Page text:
The Rule of St. Benedict has become my good friend during this COVID-19 pandemic. Benedict’s Rule contains 37 guidelines for how to live a full life. Benedict’s wisdom has helped calm my fears. I’d highly recommend John McQuiston’s “Always We Begin Again,” a small paperback with a beautiful translation of the 37 rules, along with some wonderful prayers Benedict prayed.
After Tuesday’s election, and spending way too much time glued Twitter, I called in additional troops, turning to St. Ignatius of Loyola and his “Spiritual Exercises.” I especially centered on his words of how to discern right or wrong.
Ignatius, like Benedict, understood that on the journey toward God, every faithful person will struggle, alternating between joy and fear, peace and anxiety, and hope and discouragement. In times when there is a lot of confusion and uncertainty, Ignatius says we must discern the spirits. We can learn to distinguish one spiritual reality from another by discerning the stirrings in our heart — joy, sadness, hope, anxiety — and how they affect our life of faith. Put simply, our head and our heart have to work together. The goal is to become aware of what we are feeling, reflect on what is of God and what is not, and then take action, acting on what we believe God shows us and rejecting what’s not from God.
As we move toward God, Ignatius names two realities we can count on:
First, when we move away from God, the enemy always tempts us to move even farther away from Him. The Spirit within us then counters by stinging our conscience to call us back from doing the wrong thing. While the enemy uses our imagination to stray from God, the Spirit within us uses our conscience, stinging us to return to God and asking us, “Why are you living this way?”
Second, when we move toward God, turning from behaviors we know to be wrong and committing ourselves to serving God with our whole heart, the enemy will be there, constantly troubling us and trying to discourage us while we are seeking to do the right thing. Ignatius says the enemy uses the “tactic of a biting that unsettles,” by causing us to experience sadness, anxiety and a lack of peace. But if we keep pressing in, moving toward God, he will strengthen us, console us, give us clarity, quiet our hearts to move forward and do good, take away our obstacles and give us peace.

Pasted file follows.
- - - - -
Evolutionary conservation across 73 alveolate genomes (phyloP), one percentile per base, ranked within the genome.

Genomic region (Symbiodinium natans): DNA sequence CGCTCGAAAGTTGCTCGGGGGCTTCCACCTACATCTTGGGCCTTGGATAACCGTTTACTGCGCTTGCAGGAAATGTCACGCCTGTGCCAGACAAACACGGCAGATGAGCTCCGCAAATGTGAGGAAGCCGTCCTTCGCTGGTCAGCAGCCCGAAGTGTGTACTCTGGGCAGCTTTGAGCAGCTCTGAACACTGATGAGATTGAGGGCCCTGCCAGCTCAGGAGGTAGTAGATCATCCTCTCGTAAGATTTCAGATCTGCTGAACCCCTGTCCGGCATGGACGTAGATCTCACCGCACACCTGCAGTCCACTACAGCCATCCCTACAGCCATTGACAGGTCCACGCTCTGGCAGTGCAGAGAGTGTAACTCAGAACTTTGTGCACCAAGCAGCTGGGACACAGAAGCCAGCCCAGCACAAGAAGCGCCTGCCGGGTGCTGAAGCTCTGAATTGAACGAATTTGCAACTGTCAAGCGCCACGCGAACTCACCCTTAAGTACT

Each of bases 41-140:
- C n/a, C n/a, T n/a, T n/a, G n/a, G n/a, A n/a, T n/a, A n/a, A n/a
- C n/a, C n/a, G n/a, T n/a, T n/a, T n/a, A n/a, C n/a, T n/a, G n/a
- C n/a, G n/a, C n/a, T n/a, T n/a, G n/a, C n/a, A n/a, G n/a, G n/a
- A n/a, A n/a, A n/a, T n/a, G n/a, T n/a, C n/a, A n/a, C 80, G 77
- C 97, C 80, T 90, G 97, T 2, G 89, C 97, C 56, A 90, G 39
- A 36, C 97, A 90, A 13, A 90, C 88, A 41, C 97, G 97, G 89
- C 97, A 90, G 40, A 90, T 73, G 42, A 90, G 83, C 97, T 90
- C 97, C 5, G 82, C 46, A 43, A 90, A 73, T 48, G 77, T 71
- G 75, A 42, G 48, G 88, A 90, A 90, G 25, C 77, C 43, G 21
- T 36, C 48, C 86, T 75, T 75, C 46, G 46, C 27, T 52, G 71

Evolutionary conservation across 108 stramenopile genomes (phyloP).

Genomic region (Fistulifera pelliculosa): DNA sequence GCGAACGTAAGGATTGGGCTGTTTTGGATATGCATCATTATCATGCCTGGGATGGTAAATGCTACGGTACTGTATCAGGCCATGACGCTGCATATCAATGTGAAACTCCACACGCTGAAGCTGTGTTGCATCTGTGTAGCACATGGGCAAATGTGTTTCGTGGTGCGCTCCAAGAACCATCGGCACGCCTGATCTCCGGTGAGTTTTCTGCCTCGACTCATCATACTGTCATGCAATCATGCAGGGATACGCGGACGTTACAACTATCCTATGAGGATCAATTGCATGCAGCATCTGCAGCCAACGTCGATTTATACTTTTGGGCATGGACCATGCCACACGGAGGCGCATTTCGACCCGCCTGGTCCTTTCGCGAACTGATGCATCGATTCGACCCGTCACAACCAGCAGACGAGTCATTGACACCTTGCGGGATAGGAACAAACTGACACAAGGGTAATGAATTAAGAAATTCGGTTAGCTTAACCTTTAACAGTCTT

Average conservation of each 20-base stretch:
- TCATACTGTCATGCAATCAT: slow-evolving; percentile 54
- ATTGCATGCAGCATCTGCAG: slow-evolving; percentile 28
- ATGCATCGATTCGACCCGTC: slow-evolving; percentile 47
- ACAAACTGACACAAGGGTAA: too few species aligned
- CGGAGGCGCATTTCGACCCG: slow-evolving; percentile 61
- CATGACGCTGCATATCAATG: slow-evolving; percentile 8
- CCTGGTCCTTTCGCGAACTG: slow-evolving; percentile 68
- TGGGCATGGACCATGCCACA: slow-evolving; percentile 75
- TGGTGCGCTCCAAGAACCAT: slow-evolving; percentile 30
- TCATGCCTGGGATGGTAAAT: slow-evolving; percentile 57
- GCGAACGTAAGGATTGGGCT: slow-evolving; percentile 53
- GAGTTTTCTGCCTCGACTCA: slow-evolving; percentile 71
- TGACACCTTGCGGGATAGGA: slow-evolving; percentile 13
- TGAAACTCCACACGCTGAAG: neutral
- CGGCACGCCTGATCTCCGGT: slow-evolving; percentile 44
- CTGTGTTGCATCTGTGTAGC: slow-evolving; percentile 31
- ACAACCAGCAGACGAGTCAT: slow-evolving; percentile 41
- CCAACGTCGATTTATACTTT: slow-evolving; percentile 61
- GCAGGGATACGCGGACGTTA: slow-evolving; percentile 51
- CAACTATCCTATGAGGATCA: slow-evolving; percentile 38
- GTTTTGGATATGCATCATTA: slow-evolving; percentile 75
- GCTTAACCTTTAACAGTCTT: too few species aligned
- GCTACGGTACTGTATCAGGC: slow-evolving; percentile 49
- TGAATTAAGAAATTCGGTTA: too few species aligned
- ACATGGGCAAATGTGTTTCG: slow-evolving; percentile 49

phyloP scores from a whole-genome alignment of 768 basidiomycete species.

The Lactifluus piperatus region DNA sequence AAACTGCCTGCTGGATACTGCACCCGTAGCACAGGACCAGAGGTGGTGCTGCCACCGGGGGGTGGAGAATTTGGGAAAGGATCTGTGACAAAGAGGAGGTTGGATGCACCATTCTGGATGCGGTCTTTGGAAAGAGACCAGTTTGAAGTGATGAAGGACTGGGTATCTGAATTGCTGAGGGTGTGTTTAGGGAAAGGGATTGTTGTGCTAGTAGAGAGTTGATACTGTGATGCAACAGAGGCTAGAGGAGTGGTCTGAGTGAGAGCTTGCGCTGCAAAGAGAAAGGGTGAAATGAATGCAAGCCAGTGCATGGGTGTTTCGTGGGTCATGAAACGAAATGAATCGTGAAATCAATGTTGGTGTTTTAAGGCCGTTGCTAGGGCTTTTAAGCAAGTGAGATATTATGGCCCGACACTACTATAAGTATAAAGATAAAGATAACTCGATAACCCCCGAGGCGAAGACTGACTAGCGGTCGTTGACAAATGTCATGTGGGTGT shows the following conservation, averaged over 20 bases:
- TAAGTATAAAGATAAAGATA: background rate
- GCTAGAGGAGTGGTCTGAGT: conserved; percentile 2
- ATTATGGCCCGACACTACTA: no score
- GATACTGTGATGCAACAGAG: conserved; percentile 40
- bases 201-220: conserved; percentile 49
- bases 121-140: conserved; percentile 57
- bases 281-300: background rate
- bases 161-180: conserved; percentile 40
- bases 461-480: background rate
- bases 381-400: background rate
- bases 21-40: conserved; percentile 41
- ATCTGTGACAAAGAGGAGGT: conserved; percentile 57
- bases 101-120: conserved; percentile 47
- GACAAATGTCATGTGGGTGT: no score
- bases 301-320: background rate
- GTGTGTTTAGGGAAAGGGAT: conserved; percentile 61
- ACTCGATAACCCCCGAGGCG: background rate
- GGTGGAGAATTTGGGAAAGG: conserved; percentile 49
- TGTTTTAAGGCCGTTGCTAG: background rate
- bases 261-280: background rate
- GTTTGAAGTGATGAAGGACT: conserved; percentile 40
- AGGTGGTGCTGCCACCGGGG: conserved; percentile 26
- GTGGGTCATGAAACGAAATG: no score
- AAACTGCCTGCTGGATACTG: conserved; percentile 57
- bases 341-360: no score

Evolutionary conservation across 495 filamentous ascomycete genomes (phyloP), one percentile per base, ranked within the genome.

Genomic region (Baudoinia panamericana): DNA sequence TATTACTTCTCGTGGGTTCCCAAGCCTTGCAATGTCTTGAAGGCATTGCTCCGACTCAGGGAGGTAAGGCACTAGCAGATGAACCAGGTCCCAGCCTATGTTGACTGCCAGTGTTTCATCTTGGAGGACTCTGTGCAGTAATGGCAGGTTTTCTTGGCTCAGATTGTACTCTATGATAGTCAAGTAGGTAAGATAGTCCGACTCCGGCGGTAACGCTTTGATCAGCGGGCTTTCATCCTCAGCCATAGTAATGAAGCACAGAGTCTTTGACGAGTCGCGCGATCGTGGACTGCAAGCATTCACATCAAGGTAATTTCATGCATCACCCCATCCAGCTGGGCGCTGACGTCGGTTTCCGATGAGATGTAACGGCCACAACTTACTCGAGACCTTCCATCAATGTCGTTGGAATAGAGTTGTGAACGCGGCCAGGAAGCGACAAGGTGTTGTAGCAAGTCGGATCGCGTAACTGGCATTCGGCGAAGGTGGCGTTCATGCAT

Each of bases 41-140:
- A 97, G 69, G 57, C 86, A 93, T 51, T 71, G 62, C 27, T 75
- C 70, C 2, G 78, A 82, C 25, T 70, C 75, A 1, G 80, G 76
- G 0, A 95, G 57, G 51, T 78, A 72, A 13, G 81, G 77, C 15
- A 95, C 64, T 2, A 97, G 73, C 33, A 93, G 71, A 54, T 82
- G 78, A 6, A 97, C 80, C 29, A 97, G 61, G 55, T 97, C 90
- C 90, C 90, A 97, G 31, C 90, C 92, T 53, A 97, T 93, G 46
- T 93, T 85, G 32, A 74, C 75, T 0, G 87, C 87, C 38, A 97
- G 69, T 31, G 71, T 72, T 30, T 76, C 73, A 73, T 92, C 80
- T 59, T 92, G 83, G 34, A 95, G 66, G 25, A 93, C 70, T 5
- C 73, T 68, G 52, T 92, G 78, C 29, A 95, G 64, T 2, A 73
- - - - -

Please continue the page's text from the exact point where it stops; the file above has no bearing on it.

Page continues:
Whatever we face, God never quits encouraging us with His love, hoping we will receive that love with humility and grace. Though discouragement is inevitable, we must trust that God will gives us sufficient grace to resist the enemy and put our strength in the Lord.
I so appreciate the wisdom of the old saints like St. Benedict and St. Ignatius as I navigate this world. I think they knew, as we surely know, that no president, prime minister or king ever brought in God’s kingdom. And none ever will.
That’s why the faithful never have pledged their ultimate allegiance to any flag other than that of the kingdom God. Writer Frank Viola gets it right when he says, “The outcomes of this world’s political elections neither mean the salvation nor the demise of the world. They are but specks on the grand radar of time. Our spiritual forefathers lived under rulers who fed them to lions, lit them on fire as human torches, and practiced other barbaric forms of oppression and slaughter.”
Saints like Benedict and Ignatius of Loyola can help us not to yield to the temptation to become so engrossed in partisan politics, forgetting who we are and to whom we belong. A friend recently asked me what kind of legacy I wanted to leave.
“Oh, I want my grandchildren to have really loved me,” I said.
“I mean a hundred years from
now,” he said. “Have you ever thought about that?”
It occurred to me that all presidents, prime ministers and kings, and I, will be but a footnote in the pages of history. The angel talking with the Virgin Mary got it right: “And he will reign over the house of Jacob forever, and of his kingdom there shall be no end.”
It is understanding that kingdom — and fortifying it with the wisdom of friends like St. Benedict and St. Ignatius — that helps calm my fears during this unusual year.